Loving Adults, based on Anna Ekberg’s novel Till Death Do Us Part, is set in familiar surroundings – infidelity, love, marriage disintegration, jealousy, and crimes of passion – but the approach of its oft-explored subject matter is the clear victor.
Despite some really convincing performances from the main cast, you get the impression you’re in the middle of a cliché (half an hour in), but just as you become comfortable with that logic, the film throws you an unexpected curveball. Barbara Topse-Rothenborg and the writers offer you the polar opposite of what a typical love-crime thriller would be.
It advances an intriguing storyline in which the principal form of vengeance (on the part of the betrayed spouse) is to do all in one’s power to prevent the cheating partner from leaving.
Add obsession, blackmail, hidden threats, the emotional burdens of fatherhood, the possibility of violence, and a shady relationship history from decades before, and you’ve got yourself something unpleasant, frightening, and powerful to deal with.
The story is told in snippets by a cop who chose to explain everything to his soon-to-be-married daughter on her wedding day, no less… Another unusual storytelling decision, but one that works in terms of suspense.
The performances are all superb, but Sonja Richter’s major part as the deceived spouse is what makes this Danish picture what it is. Leonara, her character, has a threat simmering beneath the surface.
It all comes down to the intensity of the eyes. One of the key discussion points in a pivotal moment in which he finally musters the strength to tell her he wants out is how much she’s given for her husband Christian (Dar Salim) over the years. Her demeanor shifts instantly, revealing an inner rage that has been latent for years.
When their kid became ill two decades ago, she gave up a bright career as a musician. And when Christian reminds her of their previous agreement (that he would work to secure their well-being and she would look after their child), she erupts.
She claims she wants some sort of compensation and is unwilling to give up the house and her life for his whims and fancies. With no other options, she recalls a previous episode with Christian and their son’s surgery in the United States.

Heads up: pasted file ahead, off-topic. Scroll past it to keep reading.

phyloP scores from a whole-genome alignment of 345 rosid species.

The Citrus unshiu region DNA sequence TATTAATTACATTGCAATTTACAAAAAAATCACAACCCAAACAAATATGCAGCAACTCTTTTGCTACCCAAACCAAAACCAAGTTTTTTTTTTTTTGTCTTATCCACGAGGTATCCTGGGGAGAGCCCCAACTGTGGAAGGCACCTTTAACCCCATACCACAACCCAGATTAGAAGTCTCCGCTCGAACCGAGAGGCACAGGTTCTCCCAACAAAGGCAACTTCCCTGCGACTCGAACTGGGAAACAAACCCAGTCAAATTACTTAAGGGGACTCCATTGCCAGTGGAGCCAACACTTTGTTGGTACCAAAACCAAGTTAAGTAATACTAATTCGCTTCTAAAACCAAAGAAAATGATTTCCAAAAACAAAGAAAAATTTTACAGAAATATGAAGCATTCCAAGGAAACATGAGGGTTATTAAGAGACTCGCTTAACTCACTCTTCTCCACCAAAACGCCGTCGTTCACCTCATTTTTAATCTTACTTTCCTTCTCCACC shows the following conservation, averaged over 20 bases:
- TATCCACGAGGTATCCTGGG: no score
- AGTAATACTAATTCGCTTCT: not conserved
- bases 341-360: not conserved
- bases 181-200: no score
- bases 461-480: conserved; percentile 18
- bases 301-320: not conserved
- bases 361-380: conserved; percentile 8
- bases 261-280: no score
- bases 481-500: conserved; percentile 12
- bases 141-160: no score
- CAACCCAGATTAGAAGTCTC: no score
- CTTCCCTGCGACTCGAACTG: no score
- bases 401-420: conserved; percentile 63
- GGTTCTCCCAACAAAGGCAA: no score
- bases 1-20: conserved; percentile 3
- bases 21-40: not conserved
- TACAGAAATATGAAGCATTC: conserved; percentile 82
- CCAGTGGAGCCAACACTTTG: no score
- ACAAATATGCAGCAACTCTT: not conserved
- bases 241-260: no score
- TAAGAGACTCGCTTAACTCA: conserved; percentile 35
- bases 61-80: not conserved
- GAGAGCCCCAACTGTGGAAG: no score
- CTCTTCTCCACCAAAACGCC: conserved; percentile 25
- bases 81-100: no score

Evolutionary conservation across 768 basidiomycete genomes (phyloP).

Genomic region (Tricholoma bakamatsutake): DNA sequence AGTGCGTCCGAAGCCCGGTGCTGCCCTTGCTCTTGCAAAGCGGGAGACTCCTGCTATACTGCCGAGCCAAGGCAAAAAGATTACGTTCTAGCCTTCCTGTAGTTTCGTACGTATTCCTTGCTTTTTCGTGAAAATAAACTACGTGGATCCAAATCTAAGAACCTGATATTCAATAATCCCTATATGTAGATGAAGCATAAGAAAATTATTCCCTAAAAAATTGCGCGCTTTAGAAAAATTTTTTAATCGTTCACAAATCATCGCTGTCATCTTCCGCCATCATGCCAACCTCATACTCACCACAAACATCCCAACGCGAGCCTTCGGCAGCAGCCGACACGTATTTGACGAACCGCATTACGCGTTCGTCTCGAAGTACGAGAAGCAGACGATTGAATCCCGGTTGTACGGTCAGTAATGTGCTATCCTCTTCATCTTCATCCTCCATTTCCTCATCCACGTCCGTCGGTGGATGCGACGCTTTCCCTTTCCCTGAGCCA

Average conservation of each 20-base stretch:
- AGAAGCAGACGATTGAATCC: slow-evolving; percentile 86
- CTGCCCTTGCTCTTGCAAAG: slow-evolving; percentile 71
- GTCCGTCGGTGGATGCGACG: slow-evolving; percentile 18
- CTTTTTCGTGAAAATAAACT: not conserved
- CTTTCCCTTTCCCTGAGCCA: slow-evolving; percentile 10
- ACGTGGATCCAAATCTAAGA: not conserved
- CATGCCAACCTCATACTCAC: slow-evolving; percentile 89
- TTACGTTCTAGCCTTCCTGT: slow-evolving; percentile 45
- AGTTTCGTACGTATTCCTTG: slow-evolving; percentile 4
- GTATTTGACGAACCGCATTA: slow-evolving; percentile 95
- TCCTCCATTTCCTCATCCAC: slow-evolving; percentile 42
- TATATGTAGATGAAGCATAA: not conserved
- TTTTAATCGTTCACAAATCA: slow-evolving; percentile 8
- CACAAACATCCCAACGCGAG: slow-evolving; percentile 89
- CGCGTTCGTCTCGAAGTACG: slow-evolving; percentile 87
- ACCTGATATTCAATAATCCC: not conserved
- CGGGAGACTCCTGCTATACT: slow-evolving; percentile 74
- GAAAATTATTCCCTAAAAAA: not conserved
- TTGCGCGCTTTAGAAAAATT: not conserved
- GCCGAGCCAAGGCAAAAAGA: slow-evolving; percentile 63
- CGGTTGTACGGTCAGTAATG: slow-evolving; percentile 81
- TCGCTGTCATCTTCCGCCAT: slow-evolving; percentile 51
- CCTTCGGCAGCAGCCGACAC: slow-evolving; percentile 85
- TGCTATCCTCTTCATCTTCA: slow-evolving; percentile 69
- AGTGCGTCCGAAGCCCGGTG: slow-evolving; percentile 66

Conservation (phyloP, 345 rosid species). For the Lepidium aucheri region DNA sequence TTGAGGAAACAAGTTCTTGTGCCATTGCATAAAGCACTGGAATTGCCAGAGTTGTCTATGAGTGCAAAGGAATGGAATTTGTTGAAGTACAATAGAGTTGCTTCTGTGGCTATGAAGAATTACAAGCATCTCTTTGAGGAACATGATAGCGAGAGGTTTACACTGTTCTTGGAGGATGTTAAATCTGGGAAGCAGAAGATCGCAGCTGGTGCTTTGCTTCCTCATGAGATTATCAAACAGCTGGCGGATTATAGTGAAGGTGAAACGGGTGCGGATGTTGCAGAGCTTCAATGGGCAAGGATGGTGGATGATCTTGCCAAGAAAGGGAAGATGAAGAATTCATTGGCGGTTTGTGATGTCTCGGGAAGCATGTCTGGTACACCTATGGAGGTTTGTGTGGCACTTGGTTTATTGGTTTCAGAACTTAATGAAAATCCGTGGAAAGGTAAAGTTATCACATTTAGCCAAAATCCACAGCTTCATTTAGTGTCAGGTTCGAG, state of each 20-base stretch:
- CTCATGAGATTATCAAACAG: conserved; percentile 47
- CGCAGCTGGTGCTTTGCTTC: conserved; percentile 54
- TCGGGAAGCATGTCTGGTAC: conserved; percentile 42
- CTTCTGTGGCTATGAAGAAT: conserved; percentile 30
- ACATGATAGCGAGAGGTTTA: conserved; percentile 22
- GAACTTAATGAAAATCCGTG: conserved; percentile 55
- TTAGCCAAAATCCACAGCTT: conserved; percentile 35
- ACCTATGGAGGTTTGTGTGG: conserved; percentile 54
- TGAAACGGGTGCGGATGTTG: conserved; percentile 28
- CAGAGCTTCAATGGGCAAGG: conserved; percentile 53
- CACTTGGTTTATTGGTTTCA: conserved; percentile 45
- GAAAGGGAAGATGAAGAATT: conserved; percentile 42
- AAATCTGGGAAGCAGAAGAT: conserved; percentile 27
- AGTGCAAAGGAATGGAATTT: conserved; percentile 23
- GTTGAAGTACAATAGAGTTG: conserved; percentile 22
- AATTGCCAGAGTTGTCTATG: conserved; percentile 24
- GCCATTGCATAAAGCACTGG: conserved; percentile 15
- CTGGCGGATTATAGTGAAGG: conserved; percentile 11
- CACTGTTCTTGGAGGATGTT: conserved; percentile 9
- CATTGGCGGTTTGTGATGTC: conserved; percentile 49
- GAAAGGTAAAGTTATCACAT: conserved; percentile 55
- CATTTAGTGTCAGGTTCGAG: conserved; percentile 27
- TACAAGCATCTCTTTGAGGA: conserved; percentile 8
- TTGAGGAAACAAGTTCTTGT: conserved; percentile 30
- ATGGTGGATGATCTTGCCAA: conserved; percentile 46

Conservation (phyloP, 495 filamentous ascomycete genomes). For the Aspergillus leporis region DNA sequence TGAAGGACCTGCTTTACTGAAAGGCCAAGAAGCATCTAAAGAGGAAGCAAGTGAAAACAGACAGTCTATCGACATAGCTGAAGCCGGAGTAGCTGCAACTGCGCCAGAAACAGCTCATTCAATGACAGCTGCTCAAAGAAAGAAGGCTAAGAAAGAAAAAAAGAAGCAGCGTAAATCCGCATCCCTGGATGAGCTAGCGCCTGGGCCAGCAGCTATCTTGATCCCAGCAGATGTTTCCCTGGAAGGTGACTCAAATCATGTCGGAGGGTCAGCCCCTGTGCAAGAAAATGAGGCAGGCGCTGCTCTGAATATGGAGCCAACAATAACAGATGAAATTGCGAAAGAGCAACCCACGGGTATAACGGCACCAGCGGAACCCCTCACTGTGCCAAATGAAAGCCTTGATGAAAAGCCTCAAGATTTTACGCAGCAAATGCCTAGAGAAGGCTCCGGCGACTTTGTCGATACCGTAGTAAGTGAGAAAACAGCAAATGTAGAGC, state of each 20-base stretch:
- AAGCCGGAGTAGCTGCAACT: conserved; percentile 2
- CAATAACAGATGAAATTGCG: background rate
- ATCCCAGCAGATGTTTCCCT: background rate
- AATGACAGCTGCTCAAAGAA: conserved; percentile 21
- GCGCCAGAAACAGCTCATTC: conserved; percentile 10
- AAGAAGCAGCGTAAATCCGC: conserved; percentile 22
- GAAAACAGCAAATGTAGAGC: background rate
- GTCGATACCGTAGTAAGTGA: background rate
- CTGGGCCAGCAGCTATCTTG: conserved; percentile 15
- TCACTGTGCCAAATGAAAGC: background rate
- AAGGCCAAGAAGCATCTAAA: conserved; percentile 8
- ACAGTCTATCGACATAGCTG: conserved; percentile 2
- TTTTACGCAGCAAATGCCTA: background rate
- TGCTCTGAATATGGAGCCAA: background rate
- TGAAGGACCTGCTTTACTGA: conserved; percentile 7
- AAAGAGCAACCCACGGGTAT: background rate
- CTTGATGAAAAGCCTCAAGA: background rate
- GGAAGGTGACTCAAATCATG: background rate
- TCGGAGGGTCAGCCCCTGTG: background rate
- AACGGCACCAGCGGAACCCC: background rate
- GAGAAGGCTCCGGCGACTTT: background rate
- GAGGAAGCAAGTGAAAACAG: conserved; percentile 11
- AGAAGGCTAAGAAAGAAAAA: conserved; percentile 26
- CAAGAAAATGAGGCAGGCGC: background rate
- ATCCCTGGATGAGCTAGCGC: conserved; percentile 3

“But I did it to save our son’s life!” he says. “I had no choice!” is met with silence. If the cops find out, he will risk significant jail time. Then there’s Xenia (Sus Wilkins), Christian’s mistress and a prominent architect at his firm, who has high hopes for herself.
With his back against the wall and in an ungodly mess, Christian must make a decision – either one comes with a set of repercussions, and how?
Running appears as a motif throughout the story. As Leonara puts on her distinctive red hooded windcheater and goes on a run, you can see the film’s wheels churning. As a seasoned runner, it’s time for her to switch off and let the adrenaline hide most of the bad energy brewing within.
Christian’s initial impulsive plan is born from her obsessive need to travel vast distances through curvy roads and inclement weather. Once the affair is established, they are both on edge, but the difference between them is that he is impetuous and she is more calculated.
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A trip to see Leonara’s best friend (who she hasn’t seen in twenty years) unearths some dark rumors from her past. Her buddy says something to Christian about her own broken marriage that touches home. “She’s not the type of person you can just walk away from. Leonara is the type of person that goes all in or all out.” It pretty much sums up his situation.
Loving Adult is a unique spin on the infidelity thriller genre. It has the power to startle you more than once, as intense and unpredictable as the damaged relationships it depicts.
Its beginning as a cliché waiting to happen is a purposeful attempt to catch you off guard. This Danish effort is highly interesting thanks to intelligent writing and direction and a solid all-around acting performance (with major and small characters sketched so convincingly).
The sorrowful parts of the classical violin arrange themselves nicely over the plot, expressing Leonara’s lost dreams as a professional musician in one way or another. It has some small issues, but overall, Loving Adults isn’t a film you